Due to the dramatic escalation in violence over the past few days and the massive assault on Gaza, UNRWA has declared an emergency in all five areas of the Gaza Strip. It is closely monitoring the situation and stands ready to mount an emergency response should that become necessary. The priority for the Agency at this time continues to be its regular operations, however urgent funding needs persist.
Background: Following the escalation in violence between Gaza and Israel in November 2012 an understanding was reached between Hamas and Israel, mediated by Egypt, which called for security for Israel to be met with improvements for Gaza. 2013 was subsequently the quietest year in a decade, in terms of violence between Israel and Gaza. Relative calm began to break down at the end of 2013, and any remnants have been shattered since the abduction and murder of three Israeli teenagers in the West Bank on 12 June, and then the murder of a Palestinian teenager from Shuafat on 2 July.
All of this sits against the backdrop of a governance vacuum in Gaza. There was hope for positive change at the announcement on 2 June 2014 of the formation of a National Consensus Government (NCG). It was expected by Gazans that the new government would bring stability to public sector salaries, that the Rafah crossing with Egypt would open for civilian travel, and that in the long run the Israeli-imposed blockade might be lifted. None of these expectations have been met.
The Israeli blockade entered its 8th year in June 2014 and continues to have a devastating effect. Exports from Gaza and people’s movement to and from the Gaza Strip remain banned, and access to fishing areas and land severely limited. The already dire economic situation was compounded in 2013 by the end of the illegal tunnel trade, which meant that low-cost products arriving from Egypt were replaced by more costly products arriving via Israel. Importantly, the private construction sector cannot import from Israel and is effectively destroyed.
As a result of political failure, the socio-economic context in Gaza is equally alarming. The economy and its capacity to create jobs has been devastated, with the majority of the population becoming increasingly poor and dependent on humanitarian aid to meet basic needs. The number of Palestine refugees coming to UNRWA for food aid has increased from less than 80,000 in 2000 to over 830,000 today. 65 per cent of the population is 24 years old or younger. Youth unemployment stands at 65 per cent.
The escalation of violence in Gaza, particularly over the past 72 hours, has been intense and the situation very much mirrors that of the first days of the November 2012 escalation, with devastating effects on Palestine refugees.
UNRWA very much fears that preparations for a ground offensive will imminently lead to large-scale displacement from areas near the fence of Israel.
Past 24 hours: There has been an alarming escalation of violence over the past 24 hours, with a heavy increase airstrikes and other fire affecting communities throughout the Gaza Strip. The reported death toll in the past 24 hours is 46 people, with 117 injured, some as a result of the apparently deliberate targeting of residences. The United Nations has condemned indiscriminate rocket fire from Gaza on civilian areas in Israel and UNRWA condemns use of force by Israeli security forces on Gaza that cause civilian casualties in violation of international humanitarian law.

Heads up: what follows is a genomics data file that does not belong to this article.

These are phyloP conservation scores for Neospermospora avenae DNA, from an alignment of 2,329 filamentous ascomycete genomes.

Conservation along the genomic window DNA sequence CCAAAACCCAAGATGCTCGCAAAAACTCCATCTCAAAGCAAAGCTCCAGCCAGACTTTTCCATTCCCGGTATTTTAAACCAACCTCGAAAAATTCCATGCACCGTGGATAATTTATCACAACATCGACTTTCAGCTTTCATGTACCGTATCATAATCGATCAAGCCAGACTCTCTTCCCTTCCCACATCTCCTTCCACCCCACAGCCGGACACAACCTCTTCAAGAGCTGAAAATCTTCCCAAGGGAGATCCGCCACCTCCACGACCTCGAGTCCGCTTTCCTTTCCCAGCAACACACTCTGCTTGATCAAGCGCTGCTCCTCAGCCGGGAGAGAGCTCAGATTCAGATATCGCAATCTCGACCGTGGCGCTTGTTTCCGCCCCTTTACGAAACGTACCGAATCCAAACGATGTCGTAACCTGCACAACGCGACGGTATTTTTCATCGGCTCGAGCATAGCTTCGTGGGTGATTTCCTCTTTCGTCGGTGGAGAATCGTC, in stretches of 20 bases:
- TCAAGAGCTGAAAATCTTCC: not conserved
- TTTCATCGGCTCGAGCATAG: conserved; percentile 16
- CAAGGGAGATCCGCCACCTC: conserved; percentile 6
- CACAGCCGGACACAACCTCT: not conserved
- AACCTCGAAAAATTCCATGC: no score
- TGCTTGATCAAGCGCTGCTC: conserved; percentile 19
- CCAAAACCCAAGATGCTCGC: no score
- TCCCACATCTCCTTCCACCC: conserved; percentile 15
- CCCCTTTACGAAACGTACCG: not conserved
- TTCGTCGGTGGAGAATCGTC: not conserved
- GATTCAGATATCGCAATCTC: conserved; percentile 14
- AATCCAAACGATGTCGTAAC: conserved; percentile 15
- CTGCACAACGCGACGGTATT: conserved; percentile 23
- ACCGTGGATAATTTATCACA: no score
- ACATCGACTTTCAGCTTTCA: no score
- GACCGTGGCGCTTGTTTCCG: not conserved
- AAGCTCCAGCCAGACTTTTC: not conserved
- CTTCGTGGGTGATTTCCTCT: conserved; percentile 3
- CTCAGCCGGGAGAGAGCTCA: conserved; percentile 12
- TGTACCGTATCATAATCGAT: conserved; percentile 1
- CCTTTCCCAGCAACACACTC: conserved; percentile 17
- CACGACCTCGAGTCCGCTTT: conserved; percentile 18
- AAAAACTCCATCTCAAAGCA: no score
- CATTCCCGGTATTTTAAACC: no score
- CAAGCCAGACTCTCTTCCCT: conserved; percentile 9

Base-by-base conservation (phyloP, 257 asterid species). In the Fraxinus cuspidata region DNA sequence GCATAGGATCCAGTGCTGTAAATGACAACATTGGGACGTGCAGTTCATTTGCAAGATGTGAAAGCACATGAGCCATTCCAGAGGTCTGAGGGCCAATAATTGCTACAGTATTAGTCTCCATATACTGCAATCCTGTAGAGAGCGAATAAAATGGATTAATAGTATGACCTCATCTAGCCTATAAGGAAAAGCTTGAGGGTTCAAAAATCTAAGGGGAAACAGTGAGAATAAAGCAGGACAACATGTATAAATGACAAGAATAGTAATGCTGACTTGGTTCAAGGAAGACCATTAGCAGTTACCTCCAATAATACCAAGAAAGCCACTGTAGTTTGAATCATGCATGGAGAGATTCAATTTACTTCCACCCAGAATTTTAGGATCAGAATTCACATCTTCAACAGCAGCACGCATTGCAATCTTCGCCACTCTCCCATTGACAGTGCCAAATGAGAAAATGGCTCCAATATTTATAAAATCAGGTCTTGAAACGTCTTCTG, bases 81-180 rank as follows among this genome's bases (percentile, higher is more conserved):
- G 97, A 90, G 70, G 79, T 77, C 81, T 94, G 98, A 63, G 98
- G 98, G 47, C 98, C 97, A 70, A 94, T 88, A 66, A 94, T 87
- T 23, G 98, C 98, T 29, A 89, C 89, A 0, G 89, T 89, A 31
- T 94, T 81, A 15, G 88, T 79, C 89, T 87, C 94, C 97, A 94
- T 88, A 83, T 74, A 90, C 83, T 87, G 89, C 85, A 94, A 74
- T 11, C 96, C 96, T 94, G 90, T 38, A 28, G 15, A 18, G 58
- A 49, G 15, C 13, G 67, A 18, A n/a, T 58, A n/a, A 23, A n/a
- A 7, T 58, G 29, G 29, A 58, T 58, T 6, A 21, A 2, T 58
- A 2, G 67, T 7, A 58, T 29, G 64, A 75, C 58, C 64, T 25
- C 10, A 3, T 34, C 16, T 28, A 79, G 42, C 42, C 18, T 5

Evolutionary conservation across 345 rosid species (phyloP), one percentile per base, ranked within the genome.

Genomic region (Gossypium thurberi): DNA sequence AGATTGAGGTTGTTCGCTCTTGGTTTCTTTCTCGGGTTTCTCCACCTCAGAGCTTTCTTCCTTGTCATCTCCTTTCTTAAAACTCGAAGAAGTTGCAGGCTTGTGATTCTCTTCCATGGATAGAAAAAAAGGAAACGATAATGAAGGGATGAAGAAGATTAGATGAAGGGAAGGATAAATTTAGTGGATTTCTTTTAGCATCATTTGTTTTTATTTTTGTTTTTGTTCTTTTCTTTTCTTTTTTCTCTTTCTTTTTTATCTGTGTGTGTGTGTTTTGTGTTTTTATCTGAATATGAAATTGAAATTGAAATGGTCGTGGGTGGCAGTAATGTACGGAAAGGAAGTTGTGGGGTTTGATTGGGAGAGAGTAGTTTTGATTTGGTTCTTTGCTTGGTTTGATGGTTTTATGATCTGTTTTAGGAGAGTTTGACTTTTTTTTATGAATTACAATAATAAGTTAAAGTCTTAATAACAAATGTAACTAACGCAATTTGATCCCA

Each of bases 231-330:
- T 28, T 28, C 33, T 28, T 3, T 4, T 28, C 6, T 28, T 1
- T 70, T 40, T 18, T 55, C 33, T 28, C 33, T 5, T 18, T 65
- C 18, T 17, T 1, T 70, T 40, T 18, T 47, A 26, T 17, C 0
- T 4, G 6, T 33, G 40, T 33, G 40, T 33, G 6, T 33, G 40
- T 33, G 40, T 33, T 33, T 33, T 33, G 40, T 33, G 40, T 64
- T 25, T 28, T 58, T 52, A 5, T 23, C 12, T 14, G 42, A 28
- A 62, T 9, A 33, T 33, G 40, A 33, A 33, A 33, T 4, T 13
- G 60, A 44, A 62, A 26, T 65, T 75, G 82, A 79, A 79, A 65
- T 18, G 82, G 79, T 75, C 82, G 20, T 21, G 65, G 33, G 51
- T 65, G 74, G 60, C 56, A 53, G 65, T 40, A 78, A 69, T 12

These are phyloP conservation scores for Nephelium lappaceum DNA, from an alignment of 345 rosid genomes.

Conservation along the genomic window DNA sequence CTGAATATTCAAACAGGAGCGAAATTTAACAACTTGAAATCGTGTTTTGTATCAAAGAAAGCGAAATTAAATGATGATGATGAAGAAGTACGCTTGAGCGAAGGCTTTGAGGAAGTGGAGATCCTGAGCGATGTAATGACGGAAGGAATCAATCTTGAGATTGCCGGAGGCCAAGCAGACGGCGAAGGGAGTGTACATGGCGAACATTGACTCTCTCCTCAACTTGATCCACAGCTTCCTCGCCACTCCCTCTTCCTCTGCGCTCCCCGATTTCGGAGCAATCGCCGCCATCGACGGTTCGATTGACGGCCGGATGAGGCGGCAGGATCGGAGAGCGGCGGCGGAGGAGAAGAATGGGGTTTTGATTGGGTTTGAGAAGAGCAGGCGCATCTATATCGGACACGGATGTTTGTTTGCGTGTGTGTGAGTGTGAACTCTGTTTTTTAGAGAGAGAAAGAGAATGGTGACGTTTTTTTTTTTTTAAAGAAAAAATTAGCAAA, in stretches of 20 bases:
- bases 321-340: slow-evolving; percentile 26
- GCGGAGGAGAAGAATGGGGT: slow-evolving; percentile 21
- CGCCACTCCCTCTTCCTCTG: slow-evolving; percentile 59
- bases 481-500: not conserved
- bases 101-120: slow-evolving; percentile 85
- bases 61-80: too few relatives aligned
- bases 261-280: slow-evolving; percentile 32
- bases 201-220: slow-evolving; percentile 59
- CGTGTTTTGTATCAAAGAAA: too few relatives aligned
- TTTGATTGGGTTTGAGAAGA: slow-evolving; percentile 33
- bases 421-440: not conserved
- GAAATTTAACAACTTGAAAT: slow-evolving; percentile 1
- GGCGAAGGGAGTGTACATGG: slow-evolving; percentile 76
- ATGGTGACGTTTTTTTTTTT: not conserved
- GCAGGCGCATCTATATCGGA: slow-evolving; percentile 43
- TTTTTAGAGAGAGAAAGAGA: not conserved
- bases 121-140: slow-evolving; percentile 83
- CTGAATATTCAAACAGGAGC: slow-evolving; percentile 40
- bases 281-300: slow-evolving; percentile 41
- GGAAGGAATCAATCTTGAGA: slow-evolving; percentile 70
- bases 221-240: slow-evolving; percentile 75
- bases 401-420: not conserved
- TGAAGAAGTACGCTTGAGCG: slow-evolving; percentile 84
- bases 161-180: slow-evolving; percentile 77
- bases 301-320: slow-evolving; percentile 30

At least ten children have been killed since the escalation of conflict on Tuesday. The noise and disturbance of projectiles throughout the night, has left refugee families unable to sleep and in a state of fear for the very near future. There is no clarity on what the next days and weeks will bring. Civilian casualties are on the rise. The streets of Gaza remain virtually empty, with all banks and most shops closed.
So far only very limited displacement has taken place, and no emergency shelters have yet been opened.
UNRWA’s preparedness levels are high but history shows that the organization can expect to shelter up to 50,000 displaced Gazans in its schools if a ground invasion occurs. Yet, the organisation holds stock for less than 35,000, a legacy of scarce financial resources that did not allow UNRWA to replenish contingency supplies after the devastating flooding in December, 2013.
Reportedly, 247 raids with 387 missiles were fired by Israel to the Gaza Strip. 273 rockets and 9 mortar shells were fired towards Israel. The Israeli navy fired 186 shells at targets, and 66 houses in Gaza were bombarded by Israel. Israel Defence Forces positioned at the border fired 16 tank shells.
There were 46 deaths and 117 injuries reported. The Palestinian Ministry of Health has reported that total deaths since Tuesday, now stand at 76, with 500 injured. Reports indicate that at least ten children have been killed over this time period.
Six UNRWA schools were damaged in the reporting period – one in the North Area, three in Gaza City, and two in Rafah, southern Gaza Strip.
Two Health Centres were damaged during the past 24 hours – Ma’an Health Centre in Khan Younis, and Al Naser UNRWA Health Centre in Rafah.
Approximately 10 people used an UNRWA school in Gaza City as a shelter on the evening of 9 July. In Khan Younis, 50 Palestinians used a school for shelter. UNRWA has not officially opened shelters at this stage, but some nearby residents have sought the temporary, relative security of UNRWA installations.
Although operations for UNRWA continue in all five Areas, there is an urgent need for funding to cover the $22 million Emergency Appeal shortfall already projected by the Agency. Currently, the most urgent funding needs include funding to continue the food assistance programme and additional resources to procure additional non-food items ($1 million) and fuel for critical installations ($2.5 million).
Facts and Figures
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